Major Misconduct(Aces Hockey #1)By: Kelly Jamieson
“Oh my God. What have you done now?”
Lovey frowned, her cellphone held to her ear. “What kind of greeting is that?”
Her brother, Duncan, sighed.
Lovey beamed at the taxi driver as he hauled her last suitcase into the condominium lobby on East Monroe Street in the Chicago Loop. She shifted the phone away as she handed him some folded bills so she wasn’t speaking to Duncan. “Thank you so much.”
He smiled back at her. “Sure you don’t want me to help get them up to your condo?”
“No, that’s fine. My brother and his roommate are big strong guys. They’ll help me with things.” She heard a faint snort on the phone. “Thank you again for your help.”
He nodded and chilly air rushed into the lobby as he opened the door and walked out.
“Where are you, Lovey?” Duncan asked.
“I’m standing in your lobby!” She turned a circle in the elegant lobby, taking in the arrangement of modern furniture and huge potted plants, winter sunshine flooding through tall windows. “I’m here to stay with you.”
She briefly bit her bottom lip. “Just felt like coming to see my big brother in the big city.”
“Can you come down and help me with my luggage?”
Another audible exhalation. “I’ll be right down.”
Lovey smiled. “Thanks, Dunc.” She ended the call and dropped her phone into her purse. She grabbed her suitcases, but with her purse over her shoulder, her carry-on balanced precariously on top of one case, and both of the pieces of luggage huge and heavy, she struggled across the pale stone-tiled floor toward the elevators in her high-heeled boots. Then the carry-on slipped, pulling her off balance, tipping the suitcase. She released the other one and fought for control of the weighty beast, purse falling off her shoulder, throwing her even more off balance. “Oh, for the love of cheese.”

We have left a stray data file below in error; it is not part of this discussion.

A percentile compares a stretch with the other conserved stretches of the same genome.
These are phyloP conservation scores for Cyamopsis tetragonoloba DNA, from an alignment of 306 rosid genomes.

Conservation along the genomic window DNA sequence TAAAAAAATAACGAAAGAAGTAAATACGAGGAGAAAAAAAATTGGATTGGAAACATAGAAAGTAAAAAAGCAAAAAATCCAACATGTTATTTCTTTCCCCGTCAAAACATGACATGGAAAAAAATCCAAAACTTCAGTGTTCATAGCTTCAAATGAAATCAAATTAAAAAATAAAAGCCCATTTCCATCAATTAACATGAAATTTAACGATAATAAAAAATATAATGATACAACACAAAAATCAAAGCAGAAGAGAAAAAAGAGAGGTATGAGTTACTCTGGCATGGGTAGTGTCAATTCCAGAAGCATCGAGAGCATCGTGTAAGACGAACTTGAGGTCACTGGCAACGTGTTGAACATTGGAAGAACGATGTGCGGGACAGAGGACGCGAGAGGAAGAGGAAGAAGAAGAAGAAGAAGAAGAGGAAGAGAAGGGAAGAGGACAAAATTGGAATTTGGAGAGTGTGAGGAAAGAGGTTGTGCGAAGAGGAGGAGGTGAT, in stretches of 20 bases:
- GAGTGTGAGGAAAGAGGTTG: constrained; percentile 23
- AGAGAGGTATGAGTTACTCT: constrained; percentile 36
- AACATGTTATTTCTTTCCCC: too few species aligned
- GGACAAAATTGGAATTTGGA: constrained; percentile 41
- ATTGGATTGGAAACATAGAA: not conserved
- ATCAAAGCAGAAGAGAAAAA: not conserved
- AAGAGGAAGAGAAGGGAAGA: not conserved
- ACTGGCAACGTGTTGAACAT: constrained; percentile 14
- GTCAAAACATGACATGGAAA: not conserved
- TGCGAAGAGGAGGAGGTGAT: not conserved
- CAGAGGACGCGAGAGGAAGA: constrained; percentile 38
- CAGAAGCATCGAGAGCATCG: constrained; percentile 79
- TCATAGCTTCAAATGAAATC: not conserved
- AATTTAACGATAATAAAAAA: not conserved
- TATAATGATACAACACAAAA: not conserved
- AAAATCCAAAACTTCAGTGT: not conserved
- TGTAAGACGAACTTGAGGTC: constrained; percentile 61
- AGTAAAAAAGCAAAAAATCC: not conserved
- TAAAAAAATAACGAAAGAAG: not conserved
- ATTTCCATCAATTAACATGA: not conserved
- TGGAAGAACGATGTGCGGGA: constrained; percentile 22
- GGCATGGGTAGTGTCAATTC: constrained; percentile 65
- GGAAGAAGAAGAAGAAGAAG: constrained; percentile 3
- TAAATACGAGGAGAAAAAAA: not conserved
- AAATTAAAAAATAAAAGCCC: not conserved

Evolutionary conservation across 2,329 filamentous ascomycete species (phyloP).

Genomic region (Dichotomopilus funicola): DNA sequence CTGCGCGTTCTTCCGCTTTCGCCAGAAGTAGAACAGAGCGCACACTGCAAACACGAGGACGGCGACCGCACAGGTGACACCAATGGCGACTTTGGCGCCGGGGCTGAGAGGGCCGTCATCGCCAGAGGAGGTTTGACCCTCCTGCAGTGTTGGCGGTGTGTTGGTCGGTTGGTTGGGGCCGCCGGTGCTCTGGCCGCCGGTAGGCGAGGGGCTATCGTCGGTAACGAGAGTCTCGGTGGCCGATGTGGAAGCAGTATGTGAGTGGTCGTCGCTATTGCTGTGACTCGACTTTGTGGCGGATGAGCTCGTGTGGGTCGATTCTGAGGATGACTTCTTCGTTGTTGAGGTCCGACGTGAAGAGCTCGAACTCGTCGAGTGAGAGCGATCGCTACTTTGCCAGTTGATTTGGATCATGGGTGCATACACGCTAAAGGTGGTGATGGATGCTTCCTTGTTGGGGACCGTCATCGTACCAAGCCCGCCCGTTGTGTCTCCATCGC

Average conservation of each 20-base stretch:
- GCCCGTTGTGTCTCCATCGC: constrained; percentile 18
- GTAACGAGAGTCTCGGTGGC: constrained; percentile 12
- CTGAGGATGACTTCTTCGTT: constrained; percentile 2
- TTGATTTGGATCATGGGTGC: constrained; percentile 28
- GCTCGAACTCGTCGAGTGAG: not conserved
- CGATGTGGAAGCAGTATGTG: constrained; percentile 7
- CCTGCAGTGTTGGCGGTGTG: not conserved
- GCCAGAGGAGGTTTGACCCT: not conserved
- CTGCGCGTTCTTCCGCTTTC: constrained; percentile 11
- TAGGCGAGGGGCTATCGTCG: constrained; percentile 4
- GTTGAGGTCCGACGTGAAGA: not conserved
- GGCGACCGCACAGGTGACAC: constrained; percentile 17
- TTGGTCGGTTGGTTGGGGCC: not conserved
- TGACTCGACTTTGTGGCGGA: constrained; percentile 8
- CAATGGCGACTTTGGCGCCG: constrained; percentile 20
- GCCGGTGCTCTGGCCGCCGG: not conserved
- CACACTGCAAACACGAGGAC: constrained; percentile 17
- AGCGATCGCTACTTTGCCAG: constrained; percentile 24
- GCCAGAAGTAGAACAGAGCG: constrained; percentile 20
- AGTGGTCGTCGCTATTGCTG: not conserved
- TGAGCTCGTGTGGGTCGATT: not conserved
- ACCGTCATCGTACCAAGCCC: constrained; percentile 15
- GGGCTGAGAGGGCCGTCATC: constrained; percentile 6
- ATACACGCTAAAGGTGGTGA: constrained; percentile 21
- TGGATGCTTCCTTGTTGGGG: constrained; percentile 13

Her hair fell across her face and she began to sweat. The sweater and wool pants were appropriate for Chicago in October, but inside the warm lobby, fighting with uncooperative luggage, she was getting hot. Also high-heeled boots were stylish but not exactly helpful when wrestling suitcases.
She was just getting the suitcase righted when the elevator doors slid open. Then her other suitcase topped over with a bang. Duncan strolled out, taking in her flustered state with a long-suffering big-brother look.
Lovey pushed her hair back and straightened, bestowing one of her highest-wattage smiles on her brother. She threw out her arms and rushed at him for a hug. “Hey! So good to see you!”
He hugged her back, then with a shake of his head and a reluctant smile he set her away from him. “Good to see you too, Lovey. Still not sure what the hell you’re doing here…” He surveyed her luggage. “With apparently your entire wardrobe.” He lifted an eyebrow. “But come on up.”
He grabbed her suitcases, including the carry-on, and headed back into the waiting elevator. Lovey slung her purse over her shoulder and tapped along behind him. Easy for him. Big bro was an NHL hockey player—six foot two, two hundred pounds, big muscles everywhere. One corner of her mouth kicked up. There were advantages to having a brother who was big. Really big. And strong.
The doors slid closed and Duncan punched the button for the fourteenth floor.
“Thank you,” she said gratefully. “Those suitcases weigh a ton.”
“How the hell did you get on the plane with them? And from the airport to here.”
She shrugged. “There were always people around offering to help.”
She blinked. “Well. Yeah.”
He shook his head, lips twitching.
“What’s with the beard?” She touched her own chin with thumb and forefinger. “You look like a mountain man. I thought you only grew a beard during playoffs.”
He shrugged. “I got tired of shaving.”
“Duncan! Eew. No woman is going to find that attractive.”
“And it’s freezing here! Why is it so cold here?”
“It’s forty degrees,” Duncan said dryly. “And probably not much colder than Madison.”
“But it’s windy. It is the Windy City.”
“Chicago is no windier than any other city.”
She frowned. “But it’s called the Windy City.”
“That apparently has to do with the long-windedness of Chicago politicians.”
“Huh.” She tipped her head. “Really? But it is windy today. I’m sure hundred-mile-an-hour winds.”
He grinned. “Yeah, Lovey, it’s windy.”